Friday, June 6, 2008

USS Monterrey-- Here a Monitor, There a Monitor

An article in the Dec. 28, 2007, Carmel Pine Cone "USS Monterrey-stealthy predecessor of the modern battleship" by George Sabato discussed this second-generation of monitors in the service of the US Navy.

When folks think of the name "monitor" they immediately think of the USS Monitor which fought the CSS Virginia in 1862. That battle opened a whole new chapter in naval architecture. The Monitor class of Union ironclads too its name from the original vessel.


USS Monterrey

The USS Monterrey was the second generation of monitors. Like the originals used in the Civil War, it was mastless, steam-powered, low-in-the-water, and had powerful gun turrets.

It was completed in 1893 and had the honor of being the first ship in the United States' new "Steel Navy."

It weighed 4.084 tons, steamed as fast as 13.6 knots and cost $2 million and was built at the Oakland Union Ironworks. It's mission was to patrol the US west coast.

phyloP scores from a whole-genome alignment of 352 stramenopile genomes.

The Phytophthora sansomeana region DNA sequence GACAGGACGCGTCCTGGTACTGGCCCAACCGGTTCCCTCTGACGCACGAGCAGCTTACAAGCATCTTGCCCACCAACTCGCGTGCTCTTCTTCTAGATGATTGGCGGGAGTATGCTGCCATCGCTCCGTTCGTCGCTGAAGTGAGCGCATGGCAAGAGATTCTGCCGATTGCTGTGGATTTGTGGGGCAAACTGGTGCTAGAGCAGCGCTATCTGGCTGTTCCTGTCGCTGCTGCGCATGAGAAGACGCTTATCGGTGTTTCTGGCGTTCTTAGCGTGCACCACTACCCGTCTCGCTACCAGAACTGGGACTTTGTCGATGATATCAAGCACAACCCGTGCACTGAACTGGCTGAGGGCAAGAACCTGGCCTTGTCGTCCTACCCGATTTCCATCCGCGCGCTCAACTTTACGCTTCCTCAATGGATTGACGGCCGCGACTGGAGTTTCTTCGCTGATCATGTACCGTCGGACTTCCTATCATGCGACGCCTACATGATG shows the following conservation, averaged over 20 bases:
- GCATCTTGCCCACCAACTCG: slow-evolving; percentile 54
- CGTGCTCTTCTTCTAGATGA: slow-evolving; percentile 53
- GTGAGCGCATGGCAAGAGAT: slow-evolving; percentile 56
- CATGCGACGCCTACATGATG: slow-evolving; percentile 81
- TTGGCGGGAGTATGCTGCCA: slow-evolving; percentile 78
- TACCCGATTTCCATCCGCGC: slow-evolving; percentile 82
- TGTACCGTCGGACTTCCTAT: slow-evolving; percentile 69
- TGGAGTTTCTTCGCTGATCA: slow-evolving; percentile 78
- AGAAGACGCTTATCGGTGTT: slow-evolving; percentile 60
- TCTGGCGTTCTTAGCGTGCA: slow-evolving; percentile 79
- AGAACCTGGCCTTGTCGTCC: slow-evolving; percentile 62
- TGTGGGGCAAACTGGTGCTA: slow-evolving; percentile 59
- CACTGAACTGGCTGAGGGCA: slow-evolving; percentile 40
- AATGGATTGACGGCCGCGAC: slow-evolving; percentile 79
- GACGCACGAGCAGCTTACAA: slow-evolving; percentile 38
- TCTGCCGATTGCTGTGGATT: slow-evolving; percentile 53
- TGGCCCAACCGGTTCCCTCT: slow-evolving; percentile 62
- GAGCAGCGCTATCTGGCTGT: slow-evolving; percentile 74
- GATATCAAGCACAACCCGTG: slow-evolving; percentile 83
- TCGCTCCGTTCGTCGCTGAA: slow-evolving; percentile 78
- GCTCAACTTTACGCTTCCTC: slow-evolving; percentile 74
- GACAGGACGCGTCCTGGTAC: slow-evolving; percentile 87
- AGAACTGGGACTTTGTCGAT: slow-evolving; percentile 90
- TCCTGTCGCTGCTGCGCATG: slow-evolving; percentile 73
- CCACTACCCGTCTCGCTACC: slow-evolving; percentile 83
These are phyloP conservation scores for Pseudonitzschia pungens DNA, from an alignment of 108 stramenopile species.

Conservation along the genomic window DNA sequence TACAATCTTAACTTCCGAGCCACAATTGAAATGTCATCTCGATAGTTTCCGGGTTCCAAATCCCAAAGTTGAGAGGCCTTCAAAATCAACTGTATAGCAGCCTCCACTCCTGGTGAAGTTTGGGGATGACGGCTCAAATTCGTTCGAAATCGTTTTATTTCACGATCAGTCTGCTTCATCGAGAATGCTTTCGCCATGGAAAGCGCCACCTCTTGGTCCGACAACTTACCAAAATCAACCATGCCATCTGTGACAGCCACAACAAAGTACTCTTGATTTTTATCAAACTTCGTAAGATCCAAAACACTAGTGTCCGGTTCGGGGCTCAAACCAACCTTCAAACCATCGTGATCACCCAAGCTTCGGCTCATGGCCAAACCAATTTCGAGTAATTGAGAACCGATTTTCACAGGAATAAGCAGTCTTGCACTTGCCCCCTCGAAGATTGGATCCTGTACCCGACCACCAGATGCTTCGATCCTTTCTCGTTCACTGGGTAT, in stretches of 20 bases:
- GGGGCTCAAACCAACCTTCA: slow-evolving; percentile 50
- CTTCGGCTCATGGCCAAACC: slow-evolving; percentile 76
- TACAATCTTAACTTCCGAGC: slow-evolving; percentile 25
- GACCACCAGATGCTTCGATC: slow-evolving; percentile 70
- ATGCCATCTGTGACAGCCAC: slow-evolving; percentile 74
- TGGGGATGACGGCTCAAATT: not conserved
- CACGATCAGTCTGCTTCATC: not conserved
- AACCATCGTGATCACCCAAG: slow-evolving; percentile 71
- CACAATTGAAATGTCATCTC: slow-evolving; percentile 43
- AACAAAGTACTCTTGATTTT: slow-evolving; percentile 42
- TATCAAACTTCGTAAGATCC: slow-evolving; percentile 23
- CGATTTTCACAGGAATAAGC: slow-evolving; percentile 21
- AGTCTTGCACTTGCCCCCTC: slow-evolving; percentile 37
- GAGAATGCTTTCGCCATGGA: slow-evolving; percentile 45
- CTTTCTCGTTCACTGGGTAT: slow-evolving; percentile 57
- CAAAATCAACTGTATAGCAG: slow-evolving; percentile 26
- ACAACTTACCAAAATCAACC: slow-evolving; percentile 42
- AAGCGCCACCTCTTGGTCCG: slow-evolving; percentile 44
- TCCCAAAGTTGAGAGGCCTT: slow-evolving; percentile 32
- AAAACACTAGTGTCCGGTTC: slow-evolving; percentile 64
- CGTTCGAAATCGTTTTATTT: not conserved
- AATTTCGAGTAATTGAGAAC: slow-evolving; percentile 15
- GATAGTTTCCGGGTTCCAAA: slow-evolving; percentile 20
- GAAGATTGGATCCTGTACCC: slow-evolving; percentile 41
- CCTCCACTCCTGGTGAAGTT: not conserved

During the Spanish-American War it was order from San Diego to join Admiral Dewey in the Philippines. It took part in other operations in the area.


It was decommissioned in Dec. 1904 and recommissioned in WW I as a submarine tender. It was again decommissioned in Pearl Harbor in 1921 and later scrapped back in Oakland.


FROM WIKIPEDIA

The Monterrey was 260 feet long, 57 feet beam and had a crew of 210. It mounted 2 x 12 inch, 2 x 10 inch, and 6 x 6-pdrs.

It joined Dewey's fleet in the Philippines after the victory to provide big-gun support. It sasiled from the US to the Philippines despite the fact it was not designed for extended ocean cruising because of its low freeboard.

So, Monitors Didn't End After the Civil War. --Old B-Runner